In the not-so-standard category, I'm really pleased to report that in 2004, Barbara and I finally met one another. I can now confidently report to anyone who asks that we are not the same person (I'm taller, for one), and that she's a really cool person. I greatly enjoyed the chance to chat with her; it was a highlight of the year (and someday I'll go back to that restaurant and not be too excited to taste anything).
As always, best wishes for the new year, welcome to the page, and I hope to hear from you in the year to come.
The annual round-up of the tracker statistics continues apace this year. To date, the count stands at 81,521. For the fourth year in a row (fitting, as it’s 2004), Monday is the most popular day for visitors, and Saturday the least. The “hour-by-hour” time frame of visitor numbers follows a sort of Poisson curve, with the highest number visiting nearer the noon hour, suggesting a number of people are spending their lunch breaks at their desks. Get out and get some fresh air!
I have to admit to spending most of this year with my thoughts somewhere else; as many of you know, I was writing my PhD thesis during the latter half of 2003. As a result, I was firmly convinced that it was August/September until a few days before I went home for Christmas. Thanks to everyone who wrote with good wishes, and to all for your patience as I took longer than usual to return the mail.
This year’s new visitors hailed from such places as Peru, Oman, the Northern Mariana Islands, and Micronesia. Welcome! Hopefully you didn’t just accidentally land here and then leave again! Also, there was a large number of people hailing from the .mil sector, which hopefully does not mean that the military is interested in this page for any reason other than entertainment.
If you’re new to the page, welcome, and I hope you find something of interest here. If you’re a frequent flier, then welcome back. Tilt your chairs to a comfy position and enjoy. Happy new year!
Another year! As always, best wishes for the new year to all!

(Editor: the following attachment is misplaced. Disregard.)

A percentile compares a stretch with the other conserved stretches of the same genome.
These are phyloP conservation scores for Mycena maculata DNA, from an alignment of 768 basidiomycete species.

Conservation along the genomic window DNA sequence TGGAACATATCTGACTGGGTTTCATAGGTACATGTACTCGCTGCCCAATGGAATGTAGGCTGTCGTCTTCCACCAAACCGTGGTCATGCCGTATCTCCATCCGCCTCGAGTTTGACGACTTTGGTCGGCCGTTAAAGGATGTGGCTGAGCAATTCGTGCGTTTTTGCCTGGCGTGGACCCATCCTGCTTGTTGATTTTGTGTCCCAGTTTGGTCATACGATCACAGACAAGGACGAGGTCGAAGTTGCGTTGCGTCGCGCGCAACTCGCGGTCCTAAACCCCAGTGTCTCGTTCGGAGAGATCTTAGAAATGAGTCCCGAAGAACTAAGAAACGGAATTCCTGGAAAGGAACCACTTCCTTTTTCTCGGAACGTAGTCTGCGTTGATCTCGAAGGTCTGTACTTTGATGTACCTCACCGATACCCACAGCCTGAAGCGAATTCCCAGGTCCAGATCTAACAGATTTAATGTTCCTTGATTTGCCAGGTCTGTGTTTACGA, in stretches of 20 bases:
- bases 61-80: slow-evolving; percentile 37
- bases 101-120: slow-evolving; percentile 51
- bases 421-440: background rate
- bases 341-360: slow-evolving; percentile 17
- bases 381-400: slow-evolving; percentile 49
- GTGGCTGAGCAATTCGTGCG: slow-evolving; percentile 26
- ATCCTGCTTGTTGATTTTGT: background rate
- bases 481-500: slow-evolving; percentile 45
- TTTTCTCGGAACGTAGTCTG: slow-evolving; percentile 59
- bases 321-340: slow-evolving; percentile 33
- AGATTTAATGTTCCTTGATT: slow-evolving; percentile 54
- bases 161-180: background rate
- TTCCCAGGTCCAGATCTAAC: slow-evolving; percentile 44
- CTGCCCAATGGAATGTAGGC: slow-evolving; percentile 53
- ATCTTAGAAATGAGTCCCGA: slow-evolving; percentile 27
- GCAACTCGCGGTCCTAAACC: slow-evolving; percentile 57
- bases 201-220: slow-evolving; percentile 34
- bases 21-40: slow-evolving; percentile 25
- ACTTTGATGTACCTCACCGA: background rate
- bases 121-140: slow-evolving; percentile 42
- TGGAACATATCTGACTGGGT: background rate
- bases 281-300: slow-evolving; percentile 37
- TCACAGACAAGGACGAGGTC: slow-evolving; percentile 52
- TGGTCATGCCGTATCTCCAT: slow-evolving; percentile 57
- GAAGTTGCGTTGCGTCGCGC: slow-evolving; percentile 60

This year, instead of regurgitating numbers from the tracker page (yep, it's still there, and Monday is again the most popular day), I'm focusing on growth. Several months in 2002 saw over 2000 people visiting the page, and on a score of days, over a hundred people showed up. The first time we hit 100, I jumped out of my chair (this no longer surprises my office-mates; they just ascribe it to the 'odd American'). Needless to say, I'm thrilled by the increase in numbers, and hope the trend continues.
One of the best "growths" is the mail - the past year has been the best one yet. A couple years back, the most obscure/funny question was about a typeface; this year's was definitely the one about Toadsuck (see the letters page if you're curious). I love finding Hambly-mail in the box in the morning; be it from someone with historical expertise and suggestions (hi, Matt!), a student wanting information for a project, someone searching for a book, sending funny bits about running water in England, or artwork based on the books; they're part of the reason that the page is so much fun to run. And although I reiterate this all over the page, Barbara DOES see the mail. I send her a compiled batch of mail every month; this forms the basis of the Monthly Updates.
So, the response to the question of "Who Comes to the Page?" is: YOU. Come back again! Write and let me know what you liked, or didn't, or ask that question that you're always wanted Barbara to answer. I look forward to hearing from you this year.
Happy New Year and welcome to the Barbara Hambly page!